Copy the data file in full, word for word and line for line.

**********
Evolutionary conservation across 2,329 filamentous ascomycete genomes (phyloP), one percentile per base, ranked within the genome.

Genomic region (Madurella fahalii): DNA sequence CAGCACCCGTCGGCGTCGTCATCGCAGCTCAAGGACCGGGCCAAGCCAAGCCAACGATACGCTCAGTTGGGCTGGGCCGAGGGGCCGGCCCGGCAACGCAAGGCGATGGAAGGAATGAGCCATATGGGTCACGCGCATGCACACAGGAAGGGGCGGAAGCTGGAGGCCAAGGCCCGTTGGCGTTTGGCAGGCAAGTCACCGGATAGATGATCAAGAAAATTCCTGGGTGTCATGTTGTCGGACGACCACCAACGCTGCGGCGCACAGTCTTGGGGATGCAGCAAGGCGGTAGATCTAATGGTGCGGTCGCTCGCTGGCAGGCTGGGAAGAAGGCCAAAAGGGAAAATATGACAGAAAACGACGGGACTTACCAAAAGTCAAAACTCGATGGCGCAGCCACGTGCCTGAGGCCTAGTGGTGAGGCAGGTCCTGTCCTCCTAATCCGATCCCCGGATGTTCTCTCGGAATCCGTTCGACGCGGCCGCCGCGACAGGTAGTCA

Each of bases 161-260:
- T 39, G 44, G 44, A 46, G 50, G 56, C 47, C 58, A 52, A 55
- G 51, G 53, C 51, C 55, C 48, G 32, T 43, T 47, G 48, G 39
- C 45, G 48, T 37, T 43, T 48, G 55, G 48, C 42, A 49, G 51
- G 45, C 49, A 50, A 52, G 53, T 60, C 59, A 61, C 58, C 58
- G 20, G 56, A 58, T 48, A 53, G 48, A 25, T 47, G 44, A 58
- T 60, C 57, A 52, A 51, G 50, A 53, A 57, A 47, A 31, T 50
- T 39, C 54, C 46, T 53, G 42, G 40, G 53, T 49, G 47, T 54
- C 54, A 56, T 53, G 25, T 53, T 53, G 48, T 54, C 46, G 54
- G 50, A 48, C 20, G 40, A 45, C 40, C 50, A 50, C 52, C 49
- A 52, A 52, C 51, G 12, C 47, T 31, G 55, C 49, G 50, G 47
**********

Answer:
Evolutionary conservation across 2,329 filamentous ascomycete genomes (phyloP), one percentile per base, ranked within the genome.

Genomic region (Madurella fahalii): DNA sequence CAGCACCCGTCGGCGTCGTCATCGCAGCTCAAGGACCGGGCCAAGCCAAGCCAACGATACGCTCAGTTGGGCTGGGCCGAGGGGCCGGCCCGGCAACGCAAGGCGATGGAAGGAATGAGCCATATGGGTCACGCGCATGCACACAGGAAGGGGCGGAAGCTGGAGGCCAAGGCCCGTTGGCGTTTGGCAGGCAAGTCACCGGATAGATGATCAAGAAAATTCCTGGGTGTCATGTTGTCGGACGACCACCAACGCTGCGGCGCACAGTCTTGGGGATGCAGCAAGGCGGTAGATCTAATGGTGCGGTCGCTCGCTGGCAGGCTGGGAAGAAGGCCAAAAGGGAAAATATGACAGAAAACGACGGGACTTACCAAAAGTCAAAACTCGATGGCGCAGCCACGTGCCTGAGGCCTAGTGGTGAGGCAGGTCCTGTCCTCCTAATCCGATCCCCGGATGTTCTCTCGGAATCCGTTCGACGCGGCCGCCGCGACAGGTAGTCA

Each of bases 161-260:
- T 39, G 44, G 44, A 46, G 50, G 56, C 47, C 58, A 52, A 55
- G 51, G 53, C 51, C 55, C 48, G 32, T 43, T 47, G 48, G 39
- C 45, G 48, T 37, T 43, T 48, G 55, G 48, C 42, A 49, G 51
- G 45, C 49, A 50, A 52, G 53, T 60, C 59, A 61, C 58, C 58
- G 20, G 56, A 58, T 48, A 53, G 48, A 25, T 47, G 44, A 58
- T 60, C 57, A 52, A 51, G 50, A 53, A 57, A 47, A 31, T 50
- T 39, C 54, C 46, T 53, G 42, G 40, G 53, T 49, G 47, T 54
- C 54, A 56, T 53, G 25, T 53, T 53, G 48, T 54, C 46, G 54
- G 50, A 48, C 20, G 40, A 45, C 40, C 50, A 50, C 52, C 49
- A 52, A 52, C 51, G 12, C 47, T 31, G 55, C 49, G 50, G 47